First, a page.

The CAPE report, Fractures in the Bridge: Unconventional (Fracked) Natural Gas, Climate Change and Human Health  documents the environmental and climate change impacts of fracking, with an over-riding concern about the significant health dangers, especially for communities and workers. The report notes: “Data from the US show that the risk of death among workers in this sector is two-and-a half-times higher than the risk for workers in construction and seven times higher than the risk for industrial workers as a whole.”  “America’s Radioactive Secret” is a troubling article which appeared in Rolling Stone on January 21, summarizing a journalistic investigation of the  unregulated trucking of fracking waste: “Oil-and-gas wells produce nearly a trillion gallons of toxic waste a year. An investigation shows how it could be making workers sick and contaminating communities across America.”

Fractures in the Bridge provides a Canadian perspective on the overwhelming evidence from established studies which have reported “negative health outcomes including adverse birth outcomes, birth defects including congenital heart defects and neural tube defects, cancer, cardiovascular diseases, dermal effects, gastrointestinal symptoms, neurological effects, psychological impacts and respiratory illnesses.” Fractures in the Bridge  also provides a very complete bibliography as well as an appendix showing how fracking is regulated in each province in Canada.

An important related source of information, updated in 2019, is the Compendium of Scientific, Medical, and Media Findings Demonstrating Risks and Harms of Fracking (Unconventional Gas and Oil Extraction) , published by the Concerned Health Professionals of New York (CHPNY) and Physicians for Social Responsibility (PSR).

Federal government announces $275 Million subsidy to LNG Canada in B.C.

Despite the ongoing contentious development of Liquified Natural Gas (LNG) in British Columbia and commitments to end fossil fuel subsidies, on June 24 federal Finance Minister Morneau  announced that the federal government will invest $275 million into LNG Canada’s $40 billion liquefied natural gas project in Kitimat: $220 million to be spent on energy-efficient gas turbines for the project, and  $55 million spent on replacing the Haisla Bridge in Kitimat. The announcement is summarized by the CBC in “Feds announce $275M ‘largest private sector investment in Canadian history’ — Kitimat, B.C.’s LNG project”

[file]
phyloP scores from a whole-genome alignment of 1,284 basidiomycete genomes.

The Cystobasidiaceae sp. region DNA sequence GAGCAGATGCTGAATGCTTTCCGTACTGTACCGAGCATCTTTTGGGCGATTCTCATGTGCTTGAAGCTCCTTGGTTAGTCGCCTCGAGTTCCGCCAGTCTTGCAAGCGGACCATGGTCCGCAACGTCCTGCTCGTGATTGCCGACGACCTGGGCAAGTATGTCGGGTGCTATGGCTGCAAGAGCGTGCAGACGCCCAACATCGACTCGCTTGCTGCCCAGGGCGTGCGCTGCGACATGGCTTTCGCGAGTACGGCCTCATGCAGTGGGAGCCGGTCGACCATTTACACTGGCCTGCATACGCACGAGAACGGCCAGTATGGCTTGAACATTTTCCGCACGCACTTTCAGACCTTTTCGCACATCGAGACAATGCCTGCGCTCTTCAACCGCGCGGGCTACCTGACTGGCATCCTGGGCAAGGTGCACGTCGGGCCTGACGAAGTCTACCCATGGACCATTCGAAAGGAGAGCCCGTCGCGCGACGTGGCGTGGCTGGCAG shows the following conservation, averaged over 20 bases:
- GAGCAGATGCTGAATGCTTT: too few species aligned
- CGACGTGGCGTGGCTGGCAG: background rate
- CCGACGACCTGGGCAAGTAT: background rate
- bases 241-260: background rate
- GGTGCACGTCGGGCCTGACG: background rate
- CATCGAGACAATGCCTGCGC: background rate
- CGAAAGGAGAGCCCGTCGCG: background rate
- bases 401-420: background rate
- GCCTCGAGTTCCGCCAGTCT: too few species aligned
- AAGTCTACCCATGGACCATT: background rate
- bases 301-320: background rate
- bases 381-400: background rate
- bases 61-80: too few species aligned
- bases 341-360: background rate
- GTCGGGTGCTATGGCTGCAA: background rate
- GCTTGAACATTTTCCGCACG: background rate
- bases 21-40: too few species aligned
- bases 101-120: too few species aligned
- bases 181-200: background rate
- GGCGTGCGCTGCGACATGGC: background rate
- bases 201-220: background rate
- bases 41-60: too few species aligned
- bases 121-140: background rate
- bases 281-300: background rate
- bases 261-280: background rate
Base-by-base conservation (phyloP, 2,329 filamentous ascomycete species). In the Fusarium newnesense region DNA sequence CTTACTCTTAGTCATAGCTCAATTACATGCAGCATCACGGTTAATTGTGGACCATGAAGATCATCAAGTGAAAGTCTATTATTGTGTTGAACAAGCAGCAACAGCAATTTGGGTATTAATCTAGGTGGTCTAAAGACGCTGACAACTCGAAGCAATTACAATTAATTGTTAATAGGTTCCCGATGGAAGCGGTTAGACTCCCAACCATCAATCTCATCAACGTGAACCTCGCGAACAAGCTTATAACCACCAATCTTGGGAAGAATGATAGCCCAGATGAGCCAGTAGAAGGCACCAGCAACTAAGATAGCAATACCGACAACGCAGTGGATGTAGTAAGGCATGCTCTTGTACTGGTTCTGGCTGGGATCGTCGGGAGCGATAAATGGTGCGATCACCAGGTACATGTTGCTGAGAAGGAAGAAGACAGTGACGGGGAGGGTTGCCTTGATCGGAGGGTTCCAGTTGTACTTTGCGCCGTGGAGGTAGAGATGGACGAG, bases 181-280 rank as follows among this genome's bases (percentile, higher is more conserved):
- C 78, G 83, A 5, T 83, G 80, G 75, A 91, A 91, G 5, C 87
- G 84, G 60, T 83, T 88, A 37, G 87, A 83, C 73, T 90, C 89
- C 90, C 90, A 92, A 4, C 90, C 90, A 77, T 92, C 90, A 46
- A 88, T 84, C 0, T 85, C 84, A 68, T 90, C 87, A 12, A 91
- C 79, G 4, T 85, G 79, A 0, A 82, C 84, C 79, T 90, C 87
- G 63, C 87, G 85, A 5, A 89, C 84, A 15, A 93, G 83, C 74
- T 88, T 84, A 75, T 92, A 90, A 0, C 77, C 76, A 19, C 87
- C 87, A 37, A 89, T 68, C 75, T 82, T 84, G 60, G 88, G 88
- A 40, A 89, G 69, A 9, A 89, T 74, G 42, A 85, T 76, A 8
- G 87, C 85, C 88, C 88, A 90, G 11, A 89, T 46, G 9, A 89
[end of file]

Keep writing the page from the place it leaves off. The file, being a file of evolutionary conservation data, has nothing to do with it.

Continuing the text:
The Narwhal maintains an ongoing archive of excellent articles which chronicle the controversy over fracking and LNG in B.C,  here .  Two recent “must read” articles from: “6 Awkward Realities behind B.C.’s big LNG Giveaway”  (April 6)  which discusses the B.C. government’s move to bundle tax exemptions and cheap electricity rates into a $5.35 billion  incentive package for  LNG Canada in March 2019, and “B.C. government quietly posts response to expert fracking report” (June 28) which discusses the government’s  response to the report of its own  independent Scientific Review of Hydraulic Fracturing in British Columbia, released in February 2019. As noted in the Narwhal article, the panel was mandated to assess the potential impacts of fracking on water quantity and quality; on seismic activity, and on  fugitive emissions – but not on public health, despite concerns raised and the known scientific evidence.  According to the government news release,  a working group has been established to address the  97 recommendations made by the expert panel.

Some recent relevant reading about LNG and the fracking associated with its production: 

RE the Emissions of LNG: The New Gas Boom , published  on July 1 by the Global Energy Monitor, an international non-governmental organization that catalogues fossil-fuel infrastructure. The report states that a growing global supply of natural gas is on a “collision course” with the Paris Agreement, and that the increase in natural gas is driven largely by the North American fracking boom- with 39% of new development  occurring in the U.S., 35% in Canada.  The GEM report is discussed from a Canadian viewpoint in  “Global boom in natural gas is undermining climate change action: reportNational Observer (July 2)  and  “’Clean’ natural gas is actually the new coal, report says: Don Pittis” at CBC  .  Previous to the Global Energy Monitor report, Marc Lee had weighed in on the high GHG emissions of fracked natural gas in  “ LNG’s Big Lie”, an article in the Canadian Centre for Policy Alternatives Policy Note ( Lee’s arguments were also published in The Georgia Straight,  (June 17) and an OpEd in The Globe and Mail . )

compendium re frackingIn the U.S.   in June 19, The sixth edition of the Compendium of Scientific, Medical, and Media Findings Demonstrating Risks and Harms of Fracking  was published by Physicians for Social Responsibility and Concerned Health Professionals of New York. Written by scientists, doctors and journalists, it is an analysis of original research studies published from 2016-2018 on the health impacts of fracking . One of the most impactful statements from the press release: “The notion that natural gas can serve as an intermediate “bridge fuel” between coal and renewable energy is fallacious and now disproven by new scientific evidence showing that methane is a more powerful greenhouse gas than formerly appreciated and escapes in larger amounts from all parts of the extraction and distribution process than previously presumed, including from inactive, long-abandoned wells. Grossly underestimating methane emissions threatens to undermine the efficacy of efforts to combat climate change.” A summary press release is here ,  or see the Common Dreams article “’We Need to Ban Fracking’: New Analysis of 1,500 Scientific Studies Details Threat to Health and Climate”   (June 19).